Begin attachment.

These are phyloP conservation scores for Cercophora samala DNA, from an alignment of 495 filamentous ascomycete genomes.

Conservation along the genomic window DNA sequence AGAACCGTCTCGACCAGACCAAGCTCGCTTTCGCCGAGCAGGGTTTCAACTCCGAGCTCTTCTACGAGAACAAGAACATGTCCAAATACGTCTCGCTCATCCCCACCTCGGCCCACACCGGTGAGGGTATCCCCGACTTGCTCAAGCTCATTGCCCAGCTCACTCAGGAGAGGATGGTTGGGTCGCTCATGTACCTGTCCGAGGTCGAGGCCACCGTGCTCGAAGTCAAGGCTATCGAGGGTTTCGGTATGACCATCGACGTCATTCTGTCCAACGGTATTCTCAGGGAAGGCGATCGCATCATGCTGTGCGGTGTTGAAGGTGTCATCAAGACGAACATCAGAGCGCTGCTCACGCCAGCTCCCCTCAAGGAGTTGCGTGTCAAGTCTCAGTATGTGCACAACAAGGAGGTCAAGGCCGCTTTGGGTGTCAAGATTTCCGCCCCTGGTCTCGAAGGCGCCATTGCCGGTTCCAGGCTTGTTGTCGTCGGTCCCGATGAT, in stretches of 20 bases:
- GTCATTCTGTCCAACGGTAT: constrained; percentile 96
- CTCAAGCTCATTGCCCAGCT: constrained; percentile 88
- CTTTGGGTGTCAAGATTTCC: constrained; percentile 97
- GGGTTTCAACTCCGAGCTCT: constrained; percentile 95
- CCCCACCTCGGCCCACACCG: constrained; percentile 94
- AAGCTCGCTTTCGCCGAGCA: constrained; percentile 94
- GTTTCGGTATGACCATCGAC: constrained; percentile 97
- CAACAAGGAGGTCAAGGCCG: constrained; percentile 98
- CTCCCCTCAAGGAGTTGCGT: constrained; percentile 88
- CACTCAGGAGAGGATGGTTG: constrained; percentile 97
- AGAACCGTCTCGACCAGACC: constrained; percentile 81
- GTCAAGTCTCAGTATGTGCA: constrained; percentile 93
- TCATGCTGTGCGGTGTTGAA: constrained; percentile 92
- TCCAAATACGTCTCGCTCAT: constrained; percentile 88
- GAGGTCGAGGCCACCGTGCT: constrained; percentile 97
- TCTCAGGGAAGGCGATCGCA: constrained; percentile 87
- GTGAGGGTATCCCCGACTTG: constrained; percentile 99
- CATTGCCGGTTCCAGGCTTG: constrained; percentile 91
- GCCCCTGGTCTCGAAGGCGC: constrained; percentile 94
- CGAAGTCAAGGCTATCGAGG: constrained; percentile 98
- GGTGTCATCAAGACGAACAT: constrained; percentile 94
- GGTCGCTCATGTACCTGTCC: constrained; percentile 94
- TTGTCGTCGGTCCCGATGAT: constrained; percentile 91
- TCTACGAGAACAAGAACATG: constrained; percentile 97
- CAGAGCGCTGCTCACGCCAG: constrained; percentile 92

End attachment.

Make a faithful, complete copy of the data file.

These are phyloP conservation scores for Cercophora samala DNA, from an alignment of 495 filamentous ascomycete genomes.

Conservation along the genomic window DNA sequence AGAACCGTCTCGACCAGACCAAGCTCGCTTTCGCCGAGCAGGGTTTCAACTCCGAGCTCTTCTACGAGAACAAGAACATGTCCAAATACGTCTCGCTCATCCCCACCTCGGCCCACACCGGTGAGGGTATCCCCGACTTGCTCAAGCTCATTGCCCAGCTCACTCAGGAGAGGATGGTTGGGTCGCTCATGTACCTGTCCGAGGTCGAGGCCACCGTGCTCGAAGTCAAGGCTATCGAGGGTTTCGGTATGACCATCGACGTCATTCTGTCCAACGGTATTCTCAGGGAAGGCGATCGCATCATGCTGTGCGGTGTTGAAGGTGTCATCAAGACGAACATCAGAGCGCTGCTCACGCCAGCTCCCCTCAAGGAGTTGCGTGTCAAGTCTCAGTATGTGCACAACAAGGAGGTCAAGGCCGCTTTGGGTGTCAAGATTTCCGCCCCTGGTCTCGAAGGCGCCATTGCCGGTTCCAGGCTTGTTGTCGTCGGTCCCGATGAT, in stretches of 20 bases:
- GTCATTCTGTCCAACGGTAT: constrained; percentile 96
- CTCAAGCTCATTGCCCAGCT: constrained; percentile 88
- CTTTGGGTGTCAAGATTTCC: constrained; percentile 97
- GGGTTTCAACTCCGAGCTCT: constrained; percentile 95
- CCCCACCTCGGCCCACACCG: constrained; percentile 94
- AAGCTCGCTTTCGCCGAGCA: constrained; percentile 94
- GTTTCGGTATGACCATCGAC: constrained; percentile 97
- CAACAAGGAGGTCAAGGCCG: constrained; percentile 98
- CTCCCCTCAAGGAGTTGCGT: constrained; percentile 88
- CACTCAGGAGAGGATGGTTG: constrained; percentile 97
- AGAACCGTCTCGACCAGACC: constrained; percentile 81
- GTCAAGTCTCAGTATGTGCA: constrained; percentile 93
- TCATGCTGTGCGGTGTTGAA: constrained; percentile 92
- TCCAAATACGTCTCGCTCAT: constrained; percentile 88
- GAGGTCGAGGCCACCGTGCT: constrained; percentile 97
- TCTCAGGGAAGGCGATCGCA: constrained; percentile 87
- GTGAGGGTATCCCCGACTTG: constrained; percentile 99
- CATTGCCGGTTCCAGGCTTG: constrained; percentile 91
- GCCCCTGGTCTCGAAGGCGC: constrained; percentile 94
- CGAAGTCAAGGCTATCGAGG: constrained; percentile 98
- GGTGTCATCAAGACGAACAT: constrained; percentile 94
- GGTCGCTCATGTACCTGTCC: constrained; percentile 94
- TTGTCGTCGGTCCCGATGAT: constrained; percentile 91
- TCTACGAGAACAAGAACATG: constrained; percentile 97
- CAGAGCGCTGCTCACGCCAG: constrained; percentile 92